Postural Control Strategies for Sensorimotor Training Based on Efficient Sensory Reweighting
Madi Dewan, Birendra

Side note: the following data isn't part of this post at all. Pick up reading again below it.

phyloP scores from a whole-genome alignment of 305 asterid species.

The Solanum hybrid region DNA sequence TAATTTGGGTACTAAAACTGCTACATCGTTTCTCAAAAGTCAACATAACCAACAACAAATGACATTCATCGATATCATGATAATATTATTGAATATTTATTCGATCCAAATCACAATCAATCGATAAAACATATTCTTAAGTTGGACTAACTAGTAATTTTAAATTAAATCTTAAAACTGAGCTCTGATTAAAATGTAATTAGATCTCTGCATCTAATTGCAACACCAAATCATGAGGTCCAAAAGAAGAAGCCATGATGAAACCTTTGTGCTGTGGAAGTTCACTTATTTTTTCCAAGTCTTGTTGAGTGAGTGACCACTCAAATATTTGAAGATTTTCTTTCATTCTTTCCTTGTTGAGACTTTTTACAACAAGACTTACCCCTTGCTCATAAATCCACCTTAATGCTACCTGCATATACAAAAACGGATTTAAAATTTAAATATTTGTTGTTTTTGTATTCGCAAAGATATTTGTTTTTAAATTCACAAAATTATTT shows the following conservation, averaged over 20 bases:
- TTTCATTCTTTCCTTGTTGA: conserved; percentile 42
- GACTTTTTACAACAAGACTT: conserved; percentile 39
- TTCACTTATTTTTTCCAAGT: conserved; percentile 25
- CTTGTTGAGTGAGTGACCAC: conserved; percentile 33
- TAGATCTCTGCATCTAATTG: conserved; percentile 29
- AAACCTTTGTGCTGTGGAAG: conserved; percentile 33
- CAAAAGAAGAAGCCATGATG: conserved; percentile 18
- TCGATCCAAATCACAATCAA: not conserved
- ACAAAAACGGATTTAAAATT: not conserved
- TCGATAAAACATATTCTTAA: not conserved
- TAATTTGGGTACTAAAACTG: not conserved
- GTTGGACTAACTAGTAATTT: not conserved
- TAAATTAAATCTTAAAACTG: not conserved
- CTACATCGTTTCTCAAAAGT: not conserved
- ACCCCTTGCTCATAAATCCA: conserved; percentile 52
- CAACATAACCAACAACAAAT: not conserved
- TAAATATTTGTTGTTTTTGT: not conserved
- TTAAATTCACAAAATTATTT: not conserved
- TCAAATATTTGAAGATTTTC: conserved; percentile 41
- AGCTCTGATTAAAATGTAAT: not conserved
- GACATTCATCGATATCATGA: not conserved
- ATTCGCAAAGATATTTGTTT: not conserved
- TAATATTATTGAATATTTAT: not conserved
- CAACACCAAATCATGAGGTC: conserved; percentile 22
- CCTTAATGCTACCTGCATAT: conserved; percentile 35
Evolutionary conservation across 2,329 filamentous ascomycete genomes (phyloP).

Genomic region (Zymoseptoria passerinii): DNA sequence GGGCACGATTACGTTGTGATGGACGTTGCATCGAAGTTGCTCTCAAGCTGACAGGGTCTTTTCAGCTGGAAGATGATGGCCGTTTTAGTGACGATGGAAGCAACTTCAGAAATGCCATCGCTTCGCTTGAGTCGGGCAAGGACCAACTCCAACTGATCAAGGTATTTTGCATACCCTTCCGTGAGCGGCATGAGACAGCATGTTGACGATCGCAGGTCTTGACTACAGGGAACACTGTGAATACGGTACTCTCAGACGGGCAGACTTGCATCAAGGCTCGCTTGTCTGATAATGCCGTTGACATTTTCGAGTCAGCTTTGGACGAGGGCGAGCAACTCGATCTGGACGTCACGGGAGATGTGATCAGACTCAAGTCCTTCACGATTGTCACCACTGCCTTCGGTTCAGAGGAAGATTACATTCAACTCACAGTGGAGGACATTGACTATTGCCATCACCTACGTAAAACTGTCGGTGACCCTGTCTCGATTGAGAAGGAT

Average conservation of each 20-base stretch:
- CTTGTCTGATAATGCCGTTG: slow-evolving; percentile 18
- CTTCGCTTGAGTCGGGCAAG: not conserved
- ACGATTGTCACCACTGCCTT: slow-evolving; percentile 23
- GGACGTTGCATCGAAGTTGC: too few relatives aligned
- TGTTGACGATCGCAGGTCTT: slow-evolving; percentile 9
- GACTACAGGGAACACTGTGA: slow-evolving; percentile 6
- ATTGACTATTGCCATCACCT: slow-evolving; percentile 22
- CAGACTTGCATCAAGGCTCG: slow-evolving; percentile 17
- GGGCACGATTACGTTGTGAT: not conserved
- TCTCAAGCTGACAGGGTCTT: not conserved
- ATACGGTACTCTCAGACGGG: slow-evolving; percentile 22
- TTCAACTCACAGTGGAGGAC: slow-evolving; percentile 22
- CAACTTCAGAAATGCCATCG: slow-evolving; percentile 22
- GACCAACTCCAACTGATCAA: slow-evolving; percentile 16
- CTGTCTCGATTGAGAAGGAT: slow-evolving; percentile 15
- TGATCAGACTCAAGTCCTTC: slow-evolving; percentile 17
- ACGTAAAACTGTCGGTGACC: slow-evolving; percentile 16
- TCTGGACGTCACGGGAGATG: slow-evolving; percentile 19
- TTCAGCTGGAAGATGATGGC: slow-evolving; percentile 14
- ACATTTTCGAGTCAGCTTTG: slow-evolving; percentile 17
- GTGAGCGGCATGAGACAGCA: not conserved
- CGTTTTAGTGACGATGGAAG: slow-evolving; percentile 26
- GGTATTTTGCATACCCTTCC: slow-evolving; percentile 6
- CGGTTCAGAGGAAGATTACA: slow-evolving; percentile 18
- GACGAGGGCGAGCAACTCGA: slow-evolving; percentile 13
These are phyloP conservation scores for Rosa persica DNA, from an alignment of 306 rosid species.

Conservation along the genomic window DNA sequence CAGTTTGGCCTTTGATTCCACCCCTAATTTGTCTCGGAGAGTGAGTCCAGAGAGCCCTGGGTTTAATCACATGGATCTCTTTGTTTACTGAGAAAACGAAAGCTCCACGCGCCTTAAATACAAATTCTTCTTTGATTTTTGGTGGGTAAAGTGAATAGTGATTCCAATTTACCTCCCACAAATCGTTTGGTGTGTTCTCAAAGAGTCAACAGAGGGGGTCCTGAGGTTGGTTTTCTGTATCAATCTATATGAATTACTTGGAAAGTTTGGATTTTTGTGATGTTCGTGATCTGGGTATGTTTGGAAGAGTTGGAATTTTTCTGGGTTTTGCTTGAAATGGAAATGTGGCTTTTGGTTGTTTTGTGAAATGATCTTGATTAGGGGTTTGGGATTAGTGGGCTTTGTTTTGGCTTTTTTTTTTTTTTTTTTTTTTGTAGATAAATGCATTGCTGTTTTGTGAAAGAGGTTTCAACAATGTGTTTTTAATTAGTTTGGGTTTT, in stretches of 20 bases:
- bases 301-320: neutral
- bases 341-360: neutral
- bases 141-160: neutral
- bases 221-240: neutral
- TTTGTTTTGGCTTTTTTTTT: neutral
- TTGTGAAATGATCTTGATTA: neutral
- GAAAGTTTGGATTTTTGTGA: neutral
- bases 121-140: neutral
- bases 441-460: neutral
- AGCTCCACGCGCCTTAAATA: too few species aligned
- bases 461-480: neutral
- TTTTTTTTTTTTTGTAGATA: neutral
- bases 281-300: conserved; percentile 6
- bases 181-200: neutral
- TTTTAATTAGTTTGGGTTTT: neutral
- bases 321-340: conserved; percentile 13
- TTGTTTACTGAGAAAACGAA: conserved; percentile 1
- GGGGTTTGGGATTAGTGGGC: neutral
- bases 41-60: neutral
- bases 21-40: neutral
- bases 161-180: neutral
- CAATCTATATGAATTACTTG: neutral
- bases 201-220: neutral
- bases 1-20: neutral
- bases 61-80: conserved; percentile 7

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To devise an optimized intervention for patients with balance problems due to sensory integration deficits, it is necessary to understand the adaptation in postural control strategy that is associated with the best use of sensory information; in other words, the efficient sensory reweighting for maintaining balance. Yet, the optimal postural control strategies adapted during efficient adaptation in sensory reweighting have not been investigated in both young and older adults. The purpose of this study was to identify and differentiate the optimal postural control strategies associated with efficient sensory reweighting adapted by healthy young adults during the specific sensory integration tasks (study 1), and to compare these adaptations to those of healthy older adults to determine the effect of age-related changes (study 2). Study 1 incorporated a multivariate design, and study 2 incorporated a mixed-factorial design. Thirty-six young healthy subjects (19 males and 17 females, age: 23.5 ± 2.3 years, height: 171.8 ± 10 cm, mass: 74.3 ± 14.8 kg) and fourteen older healthy subjects (6 males and 8 females, age: 66.96 ± 4.96 years, height: 166.6 ± 10 cm, mass: 74.4 ± 16.5 kg) participated in the study. Participants performed standing balance tasks in three conditions with progressively increasing amplitudes of visual (VIS), somatosensory (PLAT) and both (VISPLAT) systems perturbation. Adaptation in the postural control strategy was measured as changes in motor variables; muscle activities and joint angles. Contribution of the perturbed sensory input in maintaining postural stability was calculated to determine efficient sensory reweighting. In study 1, linear discriminant analysis was performed to discriminate the optimal postural control strategies adapted during the sensory integration tasks. In study 2, a 2 age-group × 3 condition mixed-factor ANOVA was performed for each motor variable. Hochberg alpha adjustment for multiple ANOVAs was performed separately for the family of EMG and joint angle variables. In study 1, there was a significant progressive decrease in postural sway per unit amplitude of sensory perturbation in each condition (p<.001), indicating an efficient sensory reweighting. Out of the two canonical discriminant functions produced, only the first function (LD1) was statistically significant in discriminating the conditions (p<.05) with a moderate canonical correlation coefficient of .44. LD1 separated VIS condition from PLAT and VIPLAT conditions the most. The optimal motor adaptation in the postural control revealed by LD1 during the VIS condition was increased muscle and joint adaptation activity around the neck, increased stability around the pelvis and decreased adaptation activity around the ankle. Similarly, during the PLAT and VISPLAT conditions, the optimal motor adaptation in postural control was decreased adaptation activity around the neck, increased mobility around the pelvis and increased adaptation activity around the ankle. The discriminant model produced an overall good prediction, 50% correct classification with prior probabilities of 33.33%, for the postural control tasks. In study 2, there was an efficient adaptation in sensory reweighting in the older adults comparable to the young adults. There was no significant group by condition interaction effect for any of the motor adaptation dependent variables (p > αadjusted). There was no significant main effect of the group and condition for any of the dependent variables (p > αadjusted). This indicates that there were similar postural control strategies for young and older adults in the three conditions. The motor strategies adapted during VIS was more pronounced in older adults compared to young adults due to relatively increased adaptation activity of the neck muscles and trunk muscles, and relatively decreased adaptation activity of the hip joint angle. The dissertation identified and discriminated the optimal postural control strategies associated with efficient sensory reweighting adapted by healthy young adults during the specific sensory integration tasks. The dissertation found that the adaptations of motor responses in older adults that are associated with efficient sensory reweighting are similar to those of the young adults. The age-related changes did not affect the relative pattern of optimal motor strategies in older adults compared to young adults but made them more pronounced, especially when the visual system was perturbed. Understanding the optimal postural control strategies associated with efficient sensory reweighting in healthy young and older adults can provide a clinician with a frame of reference from which to guide intervention and target the optimized goal of rehabilitation to minimize fall risk in older adults and patients with specific sensory integration impairments. Future research should develop and evaluate the efficacy of the intervention approach based on optimal postural control strategies in these populations.